2. It saves time and money. Going after a grant can cost organizations hours of staff resources. Winning the wrong grant can cost organizations years of wasted activities and efforts that have nothing to do with the organization’s mission. A logic model provides a guide for current and future program planning. If a new program or grant opportunity is presented, decision makers can refer to the logic model and decide if this particular opportunity is aligned with the organization’s goals and objectives. If the answer is “no”, leaders quickly move on. If the answer is “yes”, leaders can confidently move forward in developing the new program or writing the grant because the opportunity will likely advance their mission.
3. It helps raise money. A thorough, simple logic model will prove invaluable to development officers and grant writers. It clearly communicates the goal of the organization and what the organization does. A logic model provides evidence that the organization is strategic in how it uses its resources. The logic model describes the precise return on investment it strives to deliver to funders, and the logic model itself can be used as a communication tool to educate potential donors on all facets of the organization.
4. It’s the foundation of evaluation efforts. The logic model provides the framework for selecting the ideal success measures for an organization. It is neither possible nor necessary to measure all of an organization’s outputs and outcomes. Logic models help leaders avoid guessing games about which measures are most important, and support those leaders as they guide their organizations into the future. They provide a measure of confidence for leaders who want to quantify their organization’s story, guiding the process for selecting success measures and capturing data that illustrates the organization’s impact.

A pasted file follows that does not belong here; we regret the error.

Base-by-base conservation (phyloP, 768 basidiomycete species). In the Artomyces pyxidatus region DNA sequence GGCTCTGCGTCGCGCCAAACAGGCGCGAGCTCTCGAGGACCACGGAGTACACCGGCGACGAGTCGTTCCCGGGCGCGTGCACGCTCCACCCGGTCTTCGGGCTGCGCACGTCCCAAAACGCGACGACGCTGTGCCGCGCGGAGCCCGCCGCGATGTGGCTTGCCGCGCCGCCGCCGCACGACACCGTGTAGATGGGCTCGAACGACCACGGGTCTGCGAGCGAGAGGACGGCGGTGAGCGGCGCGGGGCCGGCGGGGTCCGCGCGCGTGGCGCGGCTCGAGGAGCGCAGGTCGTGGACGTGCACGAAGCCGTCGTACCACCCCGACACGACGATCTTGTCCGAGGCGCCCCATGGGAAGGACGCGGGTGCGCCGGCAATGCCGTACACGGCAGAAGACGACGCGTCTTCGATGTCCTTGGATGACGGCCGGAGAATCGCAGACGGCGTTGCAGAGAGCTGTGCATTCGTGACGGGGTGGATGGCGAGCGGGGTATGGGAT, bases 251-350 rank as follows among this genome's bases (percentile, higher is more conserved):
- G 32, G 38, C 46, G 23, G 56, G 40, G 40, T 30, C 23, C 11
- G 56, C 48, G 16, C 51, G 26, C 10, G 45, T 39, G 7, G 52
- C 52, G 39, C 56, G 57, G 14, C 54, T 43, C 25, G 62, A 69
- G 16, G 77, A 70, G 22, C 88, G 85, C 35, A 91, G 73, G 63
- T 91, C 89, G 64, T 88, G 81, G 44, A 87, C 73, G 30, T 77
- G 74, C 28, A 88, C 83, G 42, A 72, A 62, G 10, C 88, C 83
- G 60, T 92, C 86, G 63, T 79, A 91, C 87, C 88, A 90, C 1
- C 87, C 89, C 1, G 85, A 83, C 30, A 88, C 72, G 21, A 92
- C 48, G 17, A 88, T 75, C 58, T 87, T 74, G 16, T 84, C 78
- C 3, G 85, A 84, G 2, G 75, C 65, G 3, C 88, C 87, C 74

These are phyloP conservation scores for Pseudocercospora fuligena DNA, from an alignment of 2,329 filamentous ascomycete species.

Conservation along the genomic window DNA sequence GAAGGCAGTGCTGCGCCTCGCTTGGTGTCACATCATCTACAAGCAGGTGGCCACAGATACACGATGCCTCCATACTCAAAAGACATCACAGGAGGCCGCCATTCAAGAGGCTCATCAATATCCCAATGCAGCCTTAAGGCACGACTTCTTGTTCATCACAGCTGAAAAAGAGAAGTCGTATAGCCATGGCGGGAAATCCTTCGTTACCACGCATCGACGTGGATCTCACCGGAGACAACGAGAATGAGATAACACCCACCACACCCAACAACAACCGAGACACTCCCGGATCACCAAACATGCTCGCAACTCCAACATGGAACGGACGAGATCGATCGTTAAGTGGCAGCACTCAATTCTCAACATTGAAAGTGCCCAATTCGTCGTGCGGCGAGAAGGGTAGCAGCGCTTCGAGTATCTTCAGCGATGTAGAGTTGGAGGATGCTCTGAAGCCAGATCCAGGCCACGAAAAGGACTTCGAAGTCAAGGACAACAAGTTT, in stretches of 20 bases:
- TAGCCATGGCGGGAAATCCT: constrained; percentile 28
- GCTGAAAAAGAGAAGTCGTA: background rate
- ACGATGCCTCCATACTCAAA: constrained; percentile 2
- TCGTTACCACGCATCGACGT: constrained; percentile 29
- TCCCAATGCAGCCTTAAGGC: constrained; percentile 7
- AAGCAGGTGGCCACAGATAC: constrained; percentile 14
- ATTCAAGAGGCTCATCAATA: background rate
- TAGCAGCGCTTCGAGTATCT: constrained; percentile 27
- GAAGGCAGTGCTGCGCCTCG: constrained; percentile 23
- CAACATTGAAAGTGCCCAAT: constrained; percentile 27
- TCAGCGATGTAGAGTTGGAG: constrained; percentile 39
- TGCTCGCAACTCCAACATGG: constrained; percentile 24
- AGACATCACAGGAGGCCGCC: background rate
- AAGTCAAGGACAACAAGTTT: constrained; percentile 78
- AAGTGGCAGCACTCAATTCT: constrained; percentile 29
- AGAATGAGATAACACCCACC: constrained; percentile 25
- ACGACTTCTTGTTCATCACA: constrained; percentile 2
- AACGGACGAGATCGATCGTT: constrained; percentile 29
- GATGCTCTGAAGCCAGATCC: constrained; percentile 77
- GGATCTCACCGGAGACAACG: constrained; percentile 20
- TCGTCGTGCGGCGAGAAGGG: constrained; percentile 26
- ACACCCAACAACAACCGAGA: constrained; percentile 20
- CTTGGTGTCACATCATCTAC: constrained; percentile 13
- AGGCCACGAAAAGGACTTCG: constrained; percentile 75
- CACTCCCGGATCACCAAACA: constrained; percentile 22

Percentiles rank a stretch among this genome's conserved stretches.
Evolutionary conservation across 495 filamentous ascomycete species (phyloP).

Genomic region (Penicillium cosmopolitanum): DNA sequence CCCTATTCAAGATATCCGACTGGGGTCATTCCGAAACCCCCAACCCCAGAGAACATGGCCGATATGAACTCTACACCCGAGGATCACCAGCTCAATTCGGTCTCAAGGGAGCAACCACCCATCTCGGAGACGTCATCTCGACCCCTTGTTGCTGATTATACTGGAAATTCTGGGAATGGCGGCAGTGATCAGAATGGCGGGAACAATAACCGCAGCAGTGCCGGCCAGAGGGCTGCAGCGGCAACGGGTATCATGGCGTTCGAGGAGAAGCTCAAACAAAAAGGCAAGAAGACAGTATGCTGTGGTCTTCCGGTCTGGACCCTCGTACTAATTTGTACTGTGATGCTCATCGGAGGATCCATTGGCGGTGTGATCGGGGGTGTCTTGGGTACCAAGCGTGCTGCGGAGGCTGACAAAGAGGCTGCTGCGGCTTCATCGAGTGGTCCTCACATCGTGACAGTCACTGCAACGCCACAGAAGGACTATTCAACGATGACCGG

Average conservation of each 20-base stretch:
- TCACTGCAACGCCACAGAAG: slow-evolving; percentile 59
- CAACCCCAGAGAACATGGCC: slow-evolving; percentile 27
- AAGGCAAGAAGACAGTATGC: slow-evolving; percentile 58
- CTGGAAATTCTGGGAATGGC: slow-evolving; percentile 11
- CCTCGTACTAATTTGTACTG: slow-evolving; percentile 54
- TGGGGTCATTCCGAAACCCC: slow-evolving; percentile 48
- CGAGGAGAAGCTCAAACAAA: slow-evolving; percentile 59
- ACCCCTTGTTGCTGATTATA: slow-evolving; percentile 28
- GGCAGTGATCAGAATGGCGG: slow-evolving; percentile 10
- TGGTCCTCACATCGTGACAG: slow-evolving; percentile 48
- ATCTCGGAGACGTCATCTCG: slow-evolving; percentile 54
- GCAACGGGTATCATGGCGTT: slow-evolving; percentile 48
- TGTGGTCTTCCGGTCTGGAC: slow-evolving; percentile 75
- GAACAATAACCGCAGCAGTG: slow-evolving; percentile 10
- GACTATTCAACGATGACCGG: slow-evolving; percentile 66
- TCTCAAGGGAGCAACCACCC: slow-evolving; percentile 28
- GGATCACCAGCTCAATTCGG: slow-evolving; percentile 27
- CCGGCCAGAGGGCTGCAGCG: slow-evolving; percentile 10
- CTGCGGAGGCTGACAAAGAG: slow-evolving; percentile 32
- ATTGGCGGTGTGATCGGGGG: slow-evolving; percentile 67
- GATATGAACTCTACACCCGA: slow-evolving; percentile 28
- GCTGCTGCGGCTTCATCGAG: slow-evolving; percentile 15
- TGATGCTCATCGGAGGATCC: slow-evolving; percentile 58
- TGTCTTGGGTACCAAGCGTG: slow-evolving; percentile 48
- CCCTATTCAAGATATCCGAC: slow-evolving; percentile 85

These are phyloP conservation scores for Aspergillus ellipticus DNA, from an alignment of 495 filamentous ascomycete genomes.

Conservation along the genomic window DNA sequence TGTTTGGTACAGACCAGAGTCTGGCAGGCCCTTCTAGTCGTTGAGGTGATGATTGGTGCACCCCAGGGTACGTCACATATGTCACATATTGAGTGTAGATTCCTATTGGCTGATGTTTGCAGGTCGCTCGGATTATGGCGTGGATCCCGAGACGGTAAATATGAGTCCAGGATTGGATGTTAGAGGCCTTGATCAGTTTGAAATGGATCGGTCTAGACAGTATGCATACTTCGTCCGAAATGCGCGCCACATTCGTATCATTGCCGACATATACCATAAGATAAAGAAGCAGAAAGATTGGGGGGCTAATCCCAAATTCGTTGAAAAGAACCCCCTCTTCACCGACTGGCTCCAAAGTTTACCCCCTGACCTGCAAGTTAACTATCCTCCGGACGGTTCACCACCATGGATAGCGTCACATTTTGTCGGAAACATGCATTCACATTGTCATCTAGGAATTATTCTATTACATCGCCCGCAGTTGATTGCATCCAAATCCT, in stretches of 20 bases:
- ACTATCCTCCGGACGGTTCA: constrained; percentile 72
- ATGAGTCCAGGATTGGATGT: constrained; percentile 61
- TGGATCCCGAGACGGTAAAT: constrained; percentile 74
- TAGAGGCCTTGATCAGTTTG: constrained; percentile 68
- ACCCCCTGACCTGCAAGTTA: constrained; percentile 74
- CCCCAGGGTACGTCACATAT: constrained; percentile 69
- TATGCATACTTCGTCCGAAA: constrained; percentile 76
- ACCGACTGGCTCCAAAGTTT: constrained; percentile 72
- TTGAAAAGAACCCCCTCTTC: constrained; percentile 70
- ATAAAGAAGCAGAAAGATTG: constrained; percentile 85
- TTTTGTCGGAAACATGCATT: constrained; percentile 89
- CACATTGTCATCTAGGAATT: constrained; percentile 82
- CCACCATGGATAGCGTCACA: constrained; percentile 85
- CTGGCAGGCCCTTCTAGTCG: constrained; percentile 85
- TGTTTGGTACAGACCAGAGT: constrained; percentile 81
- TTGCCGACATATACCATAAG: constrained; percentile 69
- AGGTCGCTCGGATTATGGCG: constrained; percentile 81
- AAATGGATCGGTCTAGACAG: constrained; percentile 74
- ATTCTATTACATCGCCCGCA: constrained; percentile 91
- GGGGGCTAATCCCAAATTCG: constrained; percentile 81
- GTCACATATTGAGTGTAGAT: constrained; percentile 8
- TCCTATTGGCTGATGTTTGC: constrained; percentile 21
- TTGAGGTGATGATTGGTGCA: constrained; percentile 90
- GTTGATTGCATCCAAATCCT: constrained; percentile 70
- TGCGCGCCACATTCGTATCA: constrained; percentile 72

5. It’s a sign of high-performance. Grantmakers, donors, and co-collaborators want to invest in and partner with organizations who have a proven track record of fiscal accountability, effective programs, and outstanding services. Having a clear and concise logic model communicates to these potential partners what your organization is about, what it is trying to accomplish, and why they should partner with you. It demonstrates a serious commitment to your cause and it is a sign of a strategic, cohesive operation. Just like the kind of car a salesman drives is often a reflection of his success, the presentation of an established logic model is a sign of a serious and effective nonprofit.
I recommend that organizations start with an organization-wide logic model and then to create sub-logic models for each program. These tools should be reviewed at least annually (I would recommend monthly) to ensure that the organization is still working towards achieving the outcomes it has set out to achieve. If you are looking for more insight on how to incorporate logic models into a high-performing organization, read more in Impact & Excellence: Data-driven strategies for aligning mission, culture, and performance in nonprofit and government organizations.
Need assistance with developing your logic model? Measurement Resources is here to help! We offer customized workshops designed to get your logic model and performance measures established quickly.